Program Translation - Nov. 14, 2013

E.D.G. edgrsprj at ix.netcom.com
Sun Nov 17 11:25:37 CET 2013


"E.D.G." <edgrsprj at ix.netcom.com> wrote in message 
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> "E.D.G." <edgrsprj at ix.netcom.com> wrote in message 
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Etgtab FORTRAN project
Perl speed comparison

       This Etgtab FORTRAN computer program related effort is progressing 
much better than I thought possible.  Here is some information on the 
project plus a status report.

       The Etgtab program appears to be highly unique.  And under the right 
conditions it might be highly valuable to the international scientific 
community.  So, what we are attempting to do is get it translated into some 
modern language that researchers around the world can have their own 
programmers easily modify for their specific uses.


      The first step is to get someone to actually prepare the new code. 
And if it were up to me I would stay with FORTRAN.

       It appears that my retired programming colleague is going to be 
willing to do the work since he has the program already partly translated. 
But he will only prepare a True BASIC translation.

       In order for him to finish the True BASIC version we would need a 
modern FORTRAN version of the program that my research colleague can 
decipher.  And it appears that there are some people or groups that are 
willing to help make that conversion.  He can hopefully work with them to 
get any details settled.


       We would then like to merge that True BASIC version of program with 
an already existing True BASIC program and then get things organized so that 
the output data can be displayed on charts.

       Personally, I don't like the way that True BASIC draws charts for 
Windows computers.  And although my colleague has permission to put chart 
drawing routines in the program we also plan to use a different procedure. 
I myself will create a Perl language program that can call an exe version of 
the True BASIC program and have it generate the necessary data.  Perl can 
then plot the data on a chart.  That doesn't take long.

       We will then make those Perl chart generation code available to the 
Python programmers and any other interested parties to see if they would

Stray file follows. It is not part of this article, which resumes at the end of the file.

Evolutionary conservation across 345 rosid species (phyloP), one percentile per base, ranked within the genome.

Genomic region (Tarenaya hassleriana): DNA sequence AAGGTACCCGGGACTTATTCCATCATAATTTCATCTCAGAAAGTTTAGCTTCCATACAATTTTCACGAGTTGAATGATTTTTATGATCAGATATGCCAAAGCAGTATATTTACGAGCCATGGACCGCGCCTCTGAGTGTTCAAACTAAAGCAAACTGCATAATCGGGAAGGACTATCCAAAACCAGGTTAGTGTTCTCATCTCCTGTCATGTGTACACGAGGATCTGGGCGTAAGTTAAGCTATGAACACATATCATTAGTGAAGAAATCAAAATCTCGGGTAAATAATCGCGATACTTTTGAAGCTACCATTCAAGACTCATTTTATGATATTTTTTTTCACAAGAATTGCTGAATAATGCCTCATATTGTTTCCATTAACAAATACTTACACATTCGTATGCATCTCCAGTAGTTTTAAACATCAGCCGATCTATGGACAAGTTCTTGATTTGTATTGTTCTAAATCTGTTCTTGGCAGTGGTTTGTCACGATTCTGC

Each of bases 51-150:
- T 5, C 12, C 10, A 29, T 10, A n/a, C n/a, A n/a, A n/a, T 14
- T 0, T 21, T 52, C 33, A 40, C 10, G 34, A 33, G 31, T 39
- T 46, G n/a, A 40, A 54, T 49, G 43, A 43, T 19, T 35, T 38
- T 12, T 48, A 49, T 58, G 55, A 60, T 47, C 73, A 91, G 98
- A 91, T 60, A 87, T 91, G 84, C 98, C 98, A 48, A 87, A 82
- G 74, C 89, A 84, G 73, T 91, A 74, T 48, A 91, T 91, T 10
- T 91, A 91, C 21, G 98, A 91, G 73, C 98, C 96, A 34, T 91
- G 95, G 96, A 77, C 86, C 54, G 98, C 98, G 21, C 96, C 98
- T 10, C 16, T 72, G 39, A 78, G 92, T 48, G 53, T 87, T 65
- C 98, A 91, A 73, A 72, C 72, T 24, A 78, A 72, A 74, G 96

like to create a Python (or whatever) program that can do the same thing.

       Of course, everything could be done using FORTRAN.  However since 
this is all volunteer work we need to go with whatever language the people 
actually doing the work are willing to work with.


PERL SPEED COMPARISON

       Some of the early discussions leading to this point involved 
calculation speed comparisons for Perl and Python.  The table on the 
following Web page contains some interesting speed comparisons between 
various programming languages.  They are all compared to the speed it takes 
a "C" language program to run the tests.

http://julialang.org/

       For comparing Perl with Perl I ran the following program.  And I 
would expect that the same time differences might also be seen if standard 
Python were used though each individual speed might run faster than Perl.

print 'start', "\n";
     for (1..100000000){$x = 2/3};
print 'end', "\n";
sleep 10;

8 seconds - On a 64 bit Windows 8 fast quad core 64 bit computer with plenty 
of memory running the latest version of ActiveState 64 bit Perl there was an 
8 second delay between when it printed "start" and "end."

20 seconds - On a 32 bit Vista fairly fast dual core 64 bit computer with 
plenty of memory running ActiveState 32 bit Perl 5.10.0.1005 there was a 20 
second delay between the "start" and "end."

36 seconds- On a 32 bit XP moderate speed single core computer (don't know 
if it is 32 or 64 bit) using a software program that makes it work like a 
dual core system plus plenty of memory running ActiveState 32 bit Perl 
5.10.0.1005 there was a 36 second delay between "start" and "end."




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